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February 23, 2004

Ashcroft profiled
Posted by Teresa at 06:55 PM *

It was improper of Mike Harris to post the entire text of the new Vanity Fair profile of John Ashcroft on his weblog. Perhaps he will have to take it down. But until then, it makes fascinating reading:

And Ashcroft’s obsessions: these too were a puzzle. When, in 1985, a young man named Paul Offner applied for the job of head of Missouri’s social services, Offner tells me, Ashcroft said, without preamble, “Mr. Offner, let me start by asking you if you have the same sexual preference as most men.” Offner considered replying, “I haven’t done a survey,” before settling on a restrained affirmative. Still, he didn’t get the job. (Through a spokeswoman Ashcroft claimed he couldn’t remember the meeting.) Some years later Missouri state troopers were deployed to prevent Pete Busalacchi from ending the life of his comatose daughter, who had no hope for recovery. “It was a matter of one person in a high position inflicting his religious beliefs onto a family,” Busalacchi said. “Is John Ashcroft’s religion better than mine?”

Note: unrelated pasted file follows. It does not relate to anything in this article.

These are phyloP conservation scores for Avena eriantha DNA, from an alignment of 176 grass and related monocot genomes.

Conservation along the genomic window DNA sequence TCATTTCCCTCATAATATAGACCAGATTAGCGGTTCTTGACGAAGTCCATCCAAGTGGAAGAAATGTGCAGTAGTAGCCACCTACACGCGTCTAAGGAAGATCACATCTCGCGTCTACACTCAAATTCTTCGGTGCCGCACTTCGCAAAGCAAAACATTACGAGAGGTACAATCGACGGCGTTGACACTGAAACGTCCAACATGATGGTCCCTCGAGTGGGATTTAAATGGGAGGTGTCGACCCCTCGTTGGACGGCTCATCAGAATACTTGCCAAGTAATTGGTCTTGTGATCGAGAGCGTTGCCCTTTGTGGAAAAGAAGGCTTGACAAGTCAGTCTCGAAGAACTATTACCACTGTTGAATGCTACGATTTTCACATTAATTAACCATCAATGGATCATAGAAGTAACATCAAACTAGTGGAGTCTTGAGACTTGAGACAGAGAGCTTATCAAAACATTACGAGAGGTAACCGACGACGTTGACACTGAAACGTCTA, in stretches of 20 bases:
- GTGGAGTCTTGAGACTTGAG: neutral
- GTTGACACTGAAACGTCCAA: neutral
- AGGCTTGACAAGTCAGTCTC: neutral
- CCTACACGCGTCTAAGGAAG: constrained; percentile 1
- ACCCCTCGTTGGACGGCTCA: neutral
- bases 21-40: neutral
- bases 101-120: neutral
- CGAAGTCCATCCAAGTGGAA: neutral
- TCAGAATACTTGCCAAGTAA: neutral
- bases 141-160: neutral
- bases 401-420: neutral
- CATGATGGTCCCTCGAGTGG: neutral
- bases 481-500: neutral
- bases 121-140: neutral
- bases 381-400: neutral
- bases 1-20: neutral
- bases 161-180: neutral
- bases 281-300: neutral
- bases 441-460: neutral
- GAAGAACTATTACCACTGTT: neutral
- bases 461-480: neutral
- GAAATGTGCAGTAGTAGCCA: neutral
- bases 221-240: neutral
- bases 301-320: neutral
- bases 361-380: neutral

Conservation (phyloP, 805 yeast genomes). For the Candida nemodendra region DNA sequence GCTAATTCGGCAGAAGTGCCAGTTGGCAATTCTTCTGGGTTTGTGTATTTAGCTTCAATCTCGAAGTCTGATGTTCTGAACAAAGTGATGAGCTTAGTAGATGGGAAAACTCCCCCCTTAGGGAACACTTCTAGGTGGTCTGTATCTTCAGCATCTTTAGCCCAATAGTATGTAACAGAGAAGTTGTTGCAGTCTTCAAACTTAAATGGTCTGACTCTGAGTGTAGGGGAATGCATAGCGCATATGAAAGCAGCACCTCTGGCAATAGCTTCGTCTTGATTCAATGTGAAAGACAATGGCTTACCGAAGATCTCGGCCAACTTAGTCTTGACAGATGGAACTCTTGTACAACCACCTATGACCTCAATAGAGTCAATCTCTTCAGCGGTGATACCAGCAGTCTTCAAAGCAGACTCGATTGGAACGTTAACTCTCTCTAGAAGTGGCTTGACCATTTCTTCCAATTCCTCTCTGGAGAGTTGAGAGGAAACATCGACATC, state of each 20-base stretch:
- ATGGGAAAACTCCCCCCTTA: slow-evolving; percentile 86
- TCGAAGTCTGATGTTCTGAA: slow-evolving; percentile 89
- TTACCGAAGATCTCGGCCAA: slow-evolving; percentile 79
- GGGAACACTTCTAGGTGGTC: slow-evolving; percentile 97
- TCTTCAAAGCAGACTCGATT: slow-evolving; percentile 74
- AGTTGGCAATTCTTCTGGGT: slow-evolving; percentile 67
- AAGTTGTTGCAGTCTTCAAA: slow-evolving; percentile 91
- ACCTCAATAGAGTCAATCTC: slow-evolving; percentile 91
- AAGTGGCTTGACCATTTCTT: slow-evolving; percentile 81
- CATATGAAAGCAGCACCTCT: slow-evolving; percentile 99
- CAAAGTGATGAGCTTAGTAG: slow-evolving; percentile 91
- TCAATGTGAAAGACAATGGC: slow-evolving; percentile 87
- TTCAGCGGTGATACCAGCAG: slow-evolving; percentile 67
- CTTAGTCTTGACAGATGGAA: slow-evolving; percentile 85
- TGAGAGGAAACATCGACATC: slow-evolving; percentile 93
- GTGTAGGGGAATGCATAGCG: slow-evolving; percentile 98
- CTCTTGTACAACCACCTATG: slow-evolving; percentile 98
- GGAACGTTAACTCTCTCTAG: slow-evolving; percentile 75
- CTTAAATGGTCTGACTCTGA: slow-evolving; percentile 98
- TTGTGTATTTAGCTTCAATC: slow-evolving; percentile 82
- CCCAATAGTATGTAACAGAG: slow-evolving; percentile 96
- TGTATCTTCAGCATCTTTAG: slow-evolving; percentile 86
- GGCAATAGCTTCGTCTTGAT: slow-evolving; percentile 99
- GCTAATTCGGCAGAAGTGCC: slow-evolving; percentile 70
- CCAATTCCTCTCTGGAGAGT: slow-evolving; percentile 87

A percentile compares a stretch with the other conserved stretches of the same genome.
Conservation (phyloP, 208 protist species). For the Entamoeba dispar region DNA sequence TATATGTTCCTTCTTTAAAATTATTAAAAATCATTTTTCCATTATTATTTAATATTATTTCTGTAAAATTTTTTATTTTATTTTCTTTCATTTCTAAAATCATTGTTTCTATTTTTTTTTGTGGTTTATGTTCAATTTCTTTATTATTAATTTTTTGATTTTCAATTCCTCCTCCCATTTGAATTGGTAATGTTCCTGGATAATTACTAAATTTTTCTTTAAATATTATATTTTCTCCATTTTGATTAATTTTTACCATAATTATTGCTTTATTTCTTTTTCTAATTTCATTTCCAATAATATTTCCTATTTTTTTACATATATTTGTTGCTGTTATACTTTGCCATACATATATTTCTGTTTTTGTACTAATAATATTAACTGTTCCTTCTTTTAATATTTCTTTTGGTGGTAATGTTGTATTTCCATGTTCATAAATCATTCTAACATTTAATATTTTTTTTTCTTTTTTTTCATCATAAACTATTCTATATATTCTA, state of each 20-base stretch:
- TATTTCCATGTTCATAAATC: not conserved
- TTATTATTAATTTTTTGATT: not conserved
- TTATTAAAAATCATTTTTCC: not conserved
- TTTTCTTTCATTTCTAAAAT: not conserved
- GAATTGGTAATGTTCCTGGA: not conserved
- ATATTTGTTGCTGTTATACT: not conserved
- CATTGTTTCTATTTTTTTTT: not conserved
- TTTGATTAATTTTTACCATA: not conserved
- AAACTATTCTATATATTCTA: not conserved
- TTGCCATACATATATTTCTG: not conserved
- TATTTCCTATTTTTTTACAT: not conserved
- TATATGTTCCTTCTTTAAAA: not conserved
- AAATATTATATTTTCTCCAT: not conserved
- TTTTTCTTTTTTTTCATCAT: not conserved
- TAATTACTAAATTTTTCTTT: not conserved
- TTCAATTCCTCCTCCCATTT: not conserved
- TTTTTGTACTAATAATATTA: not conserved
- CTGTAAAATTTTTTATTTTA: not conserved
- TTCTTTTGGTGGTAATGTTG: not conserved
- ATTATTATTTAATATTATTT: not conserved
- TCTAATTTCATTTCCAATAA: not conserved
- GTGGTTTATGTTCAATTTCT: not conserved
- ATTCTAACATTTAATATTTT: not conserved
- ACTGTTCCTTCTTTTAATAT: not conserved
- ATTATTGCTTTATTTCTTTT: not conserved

Janet Ashcroft somehow acquired the same high-handed reputation. “It was Mother’s Day, a Sunday, 1990, when I was called by my staff; who told me Mrs. Ashcroft wanted the Missouri State Library opened,” recalls Monteria Hightower, who was then state librarian. Assuming the governor’s wife wanted to show visitors around (“and that I could make a pitch for new computers,” she adds, chuckling), Hightower left her family at home and hurried to unlock the darkened library. She found Janet, outside in a car with a driver, accompanied only by a boy of 12. With astonishment, she heard Janet’s reason for her Sunday appearance at the library: “I want to find something on the Elizabethan era for my son’s homework assignment.”